With time-reversal symmetry:

N1 channels

N2 channels

Jalabert, Pichard, Beenakker (1994)

Baranger and Mello (1994)

Same as diagrammatic perturbation theory

There exist extensions of RMT to deal with contacts that contain tunnel barriers, magnetic-field dependence, etc.

Piet Brouwer

Laboratory of Atomic and Solid State Physics

Cornell University

Lecture 3

Capri spring school on Transport in Nanostructures,

March 25-31, 2007

Ballistic quantum dots

- Past lectures:
- Qualitative microscopic picture of interference
- corrections in disordered conductors;
- Quantitative calculations can be done using
- diagrammatic perturbation theory
- Quantitative non-microscopic theory of
- interference corrections in quantum dots (RMT).

This lecture:

Microscopic theory of interference corrections in ballistic quantum dots

Assumptions and restrictions:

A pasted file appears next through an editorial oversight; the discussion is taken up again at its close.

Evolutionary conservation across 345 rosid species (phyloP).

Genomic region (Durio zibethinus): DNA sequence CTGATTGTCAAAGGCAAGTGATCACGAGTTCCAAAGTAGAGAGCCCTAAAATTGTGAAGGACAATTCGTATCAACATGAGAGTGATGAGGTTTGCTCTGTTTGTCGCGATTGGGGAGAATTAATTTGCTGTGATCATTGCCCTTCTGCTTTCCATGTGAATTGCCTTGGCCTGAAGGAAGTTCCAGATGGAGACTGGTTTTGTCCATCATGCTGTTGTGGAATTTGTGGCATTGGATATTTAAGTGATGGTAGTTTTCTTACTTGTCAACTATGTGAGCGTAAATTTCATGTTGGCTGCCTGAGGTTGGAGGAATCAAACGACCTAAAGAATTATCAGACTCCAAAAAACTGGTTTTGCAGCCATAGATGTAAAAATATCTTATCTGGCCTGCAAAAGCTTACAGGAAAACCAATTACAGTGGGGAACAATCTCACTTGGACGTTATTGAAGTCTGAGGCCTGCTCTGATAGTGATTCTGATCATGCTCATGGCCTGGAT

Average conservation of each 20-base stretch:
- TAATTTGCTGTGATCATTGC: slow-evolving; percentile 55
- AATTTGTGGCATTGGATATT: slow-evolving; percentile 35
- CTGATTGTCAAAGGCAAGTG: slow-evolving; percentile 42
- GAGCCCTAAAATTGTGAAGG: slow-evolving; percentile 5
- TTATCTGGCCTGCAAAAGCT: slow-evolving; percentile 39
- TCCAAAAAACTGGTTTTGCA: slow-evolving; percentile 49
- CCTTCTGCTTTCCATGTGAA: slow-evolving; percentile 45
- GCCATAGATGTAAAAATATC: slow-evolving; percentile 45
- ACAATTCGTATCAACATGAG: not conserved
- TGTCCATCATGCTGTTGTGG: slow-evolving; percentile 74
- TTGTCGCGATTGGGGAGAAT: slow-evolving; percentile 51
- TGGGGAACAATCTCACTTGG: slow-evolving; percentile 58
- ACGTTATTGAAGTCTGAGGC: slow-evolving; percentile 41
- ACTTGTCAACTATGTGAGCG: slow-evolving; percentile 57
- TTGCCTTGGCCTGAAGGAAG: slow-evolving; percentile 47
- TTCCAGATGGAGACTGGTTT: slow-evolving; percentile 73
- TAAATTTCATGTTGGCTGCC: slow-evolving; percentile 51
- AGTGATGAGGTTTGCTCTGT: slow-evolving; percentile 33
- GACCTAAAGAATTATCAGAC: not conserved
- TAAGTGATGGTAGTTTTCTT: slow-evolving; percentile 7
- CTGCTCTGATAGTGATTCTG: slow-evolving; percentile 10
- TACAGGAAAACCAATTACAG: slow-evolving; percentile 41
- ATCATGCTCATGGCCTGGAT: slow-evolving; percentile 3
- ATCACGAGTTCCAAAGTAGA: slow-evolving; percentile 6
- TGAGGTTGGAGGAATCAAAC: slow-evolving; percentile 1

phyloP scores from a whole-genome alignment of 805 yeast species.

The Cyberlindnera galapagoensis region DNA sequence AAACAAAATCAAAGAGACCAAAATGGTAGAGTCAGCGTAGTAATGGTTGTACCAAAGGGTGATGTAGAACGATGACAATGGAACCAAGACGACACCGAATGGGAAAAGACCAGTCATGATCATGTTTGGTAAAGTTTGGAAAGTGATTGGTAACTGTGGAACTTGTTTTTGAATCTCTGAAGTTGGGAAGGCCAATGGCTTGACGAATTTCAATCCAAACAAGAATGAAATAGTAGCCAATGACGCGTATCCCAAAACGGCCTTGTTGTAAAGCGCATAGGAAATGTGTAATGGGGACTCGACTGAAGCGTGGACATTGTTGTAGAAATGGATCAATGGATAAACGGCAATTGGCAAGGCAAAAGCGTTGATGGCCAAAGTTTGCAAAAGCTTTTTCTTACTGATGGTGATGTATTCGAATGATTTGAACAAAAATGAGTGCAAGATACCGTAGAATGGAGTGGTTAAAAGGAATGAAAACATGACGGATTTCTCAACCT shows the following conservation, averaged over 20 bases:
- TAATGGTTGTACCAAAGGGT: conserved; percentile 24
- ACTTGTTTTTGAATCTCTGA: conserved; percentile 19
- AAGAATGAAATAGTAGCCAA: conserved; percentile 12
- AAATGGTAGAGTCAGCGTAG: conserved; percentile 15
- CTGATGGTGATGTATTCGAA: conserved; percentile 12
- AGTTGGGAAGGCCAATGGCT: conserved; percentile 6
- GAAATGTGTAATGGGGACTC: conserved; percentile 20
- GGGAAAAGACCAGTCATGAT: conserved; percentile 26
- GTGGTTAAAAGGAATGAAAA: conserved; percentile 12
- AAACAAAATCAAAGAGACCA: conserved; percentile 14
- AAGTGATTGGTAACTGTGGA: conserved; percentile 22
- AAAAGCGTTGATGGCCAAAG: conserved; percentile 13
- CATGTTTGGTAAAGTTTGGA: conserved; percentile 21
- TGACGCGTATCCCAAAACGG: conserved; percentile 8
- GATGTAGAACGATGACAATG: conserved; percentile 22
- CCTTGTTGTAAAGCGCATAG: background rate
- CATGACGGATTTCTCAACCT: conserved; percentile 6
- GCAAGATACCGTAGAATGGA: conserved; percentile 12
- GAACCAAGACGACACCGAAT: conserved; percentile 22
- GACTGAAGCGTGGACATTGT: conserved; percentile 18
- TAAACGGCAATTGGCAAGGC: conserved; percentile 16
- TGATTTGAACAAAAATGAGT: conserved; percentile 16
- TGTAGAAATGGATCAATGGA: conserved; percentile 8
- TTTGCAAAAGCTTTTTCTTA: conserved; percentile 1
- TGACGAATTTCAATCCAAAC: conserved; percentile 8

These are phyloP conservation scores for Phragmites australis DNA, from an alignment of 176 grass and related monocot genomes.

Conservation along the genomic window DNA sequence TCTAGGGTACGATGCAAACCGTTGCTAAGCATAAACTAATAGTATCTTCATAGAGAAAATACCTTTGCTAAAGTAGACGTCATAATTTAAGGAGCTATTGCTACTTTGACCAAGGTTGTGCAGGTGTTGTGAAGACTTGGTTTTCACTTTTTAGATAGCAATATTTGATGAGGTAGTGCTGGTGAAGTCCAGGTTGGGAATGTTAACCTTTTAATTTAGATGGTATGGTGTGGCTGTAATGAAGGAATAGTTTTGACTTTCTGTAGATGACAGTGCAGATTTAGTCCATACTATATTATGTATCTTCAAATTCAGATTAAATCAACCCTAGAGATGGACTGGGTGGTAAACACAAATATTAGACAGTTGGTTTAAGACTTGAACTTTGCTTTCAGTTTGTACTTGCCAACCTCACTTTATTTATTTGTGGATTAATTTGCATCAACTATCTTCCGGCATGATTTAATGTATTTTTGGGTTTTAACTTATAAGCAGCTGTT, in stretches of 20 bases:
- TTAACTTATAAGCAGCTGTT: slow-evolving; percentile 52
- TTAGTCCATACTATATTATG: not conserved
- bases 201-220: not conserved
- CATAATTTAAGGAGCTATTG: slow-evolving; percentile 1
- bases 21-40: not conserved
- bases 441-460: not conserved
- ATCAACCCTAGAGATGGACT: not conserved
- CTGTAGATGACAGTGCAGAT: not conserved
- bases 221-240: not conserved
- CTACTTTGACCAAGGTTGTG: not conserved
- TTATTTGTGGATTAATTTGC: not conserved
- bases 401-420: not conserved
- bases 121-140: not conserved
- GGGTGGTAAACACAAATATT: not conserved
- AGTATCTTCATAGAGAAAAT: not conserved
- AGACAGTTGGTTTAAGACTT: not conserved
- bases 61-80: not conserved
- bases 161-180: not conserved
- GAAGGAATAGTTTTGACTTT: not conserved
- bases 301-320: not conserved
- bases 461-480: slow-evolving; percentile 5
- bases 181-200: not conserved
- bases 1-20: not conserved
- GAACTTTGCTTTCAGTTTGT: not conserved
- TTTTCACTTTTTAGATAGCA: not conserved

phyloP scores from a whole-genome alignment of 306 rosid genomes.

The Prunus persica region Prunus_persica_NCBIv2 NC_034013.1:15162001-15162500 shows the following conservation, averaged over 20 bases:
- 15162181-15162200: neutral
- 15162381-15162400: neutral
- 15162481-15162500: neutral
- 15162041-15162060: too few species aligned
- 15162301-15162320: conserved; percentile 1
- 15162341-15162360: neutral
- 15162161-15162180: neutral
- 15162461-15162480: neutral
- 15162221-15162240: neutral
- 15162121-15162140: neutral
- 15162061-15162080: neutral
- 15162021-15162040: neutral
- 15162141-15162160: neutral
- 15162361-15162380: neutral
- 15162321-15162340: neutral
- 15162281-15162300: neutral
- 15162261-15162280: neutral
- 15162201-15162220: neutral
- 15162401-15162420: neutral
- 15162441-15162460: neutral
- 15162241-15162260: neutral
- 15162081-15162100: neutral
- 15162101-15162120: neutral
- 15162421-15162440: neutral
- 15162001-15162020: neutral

lF << l, g >> 1

Method: semiclassics, quantum properties are obtained from the classical dynamics

Semiclassical Green function

Relation between transmission matrix and Green function

Semiclassical Green function (two dimensions)

a: classical trajectory connection r’ and r

S: classical action ofa

ma: Maslov index

Aa: stability amplitude

a

q’

r

r

r’

’

Comparison to exact Green function

Semiclassical Green function (two dimensions)

Exact Green function (two dimensions)

Asymptotic behavior for k|r-r’| >> 1

equals semiclassical Green function

Semiclassical scattering matrix

Insert semiclassical Green function

and Fourier transform to y, y’. This replaces y, y’ by the conjugate momenta py, py’ and fixes these to

Result:

Jalabert, Baranger, Stone (1990)

Legendre transformed action

q

a

y

Semiclassical scattering matrix

Transmission matrix

transverse momenta of a fixed at

Legendre transformed action

q

a

Stability amplitude

y

Reflection matrix

Diagonal approximation

Reflection probability

a

b

Dominant contribution from terms a = b.

probability to return to contact 1

Enhanced diagonal reflection

Reflection probability

b=a

a

If m=n: also contribution if b = a time-reversed of a:

Without magnetic field: a and a have equal actions, hence

Factor-two enhancement of diagonal reflection

Doron, Smilansky, Frenkel (1991)

Lewenkopf, Weidenmueller (1991)

diagonal approximation: limitations

We found

b=a

a

One expects a corresponding reduction of the transmission. Where is it?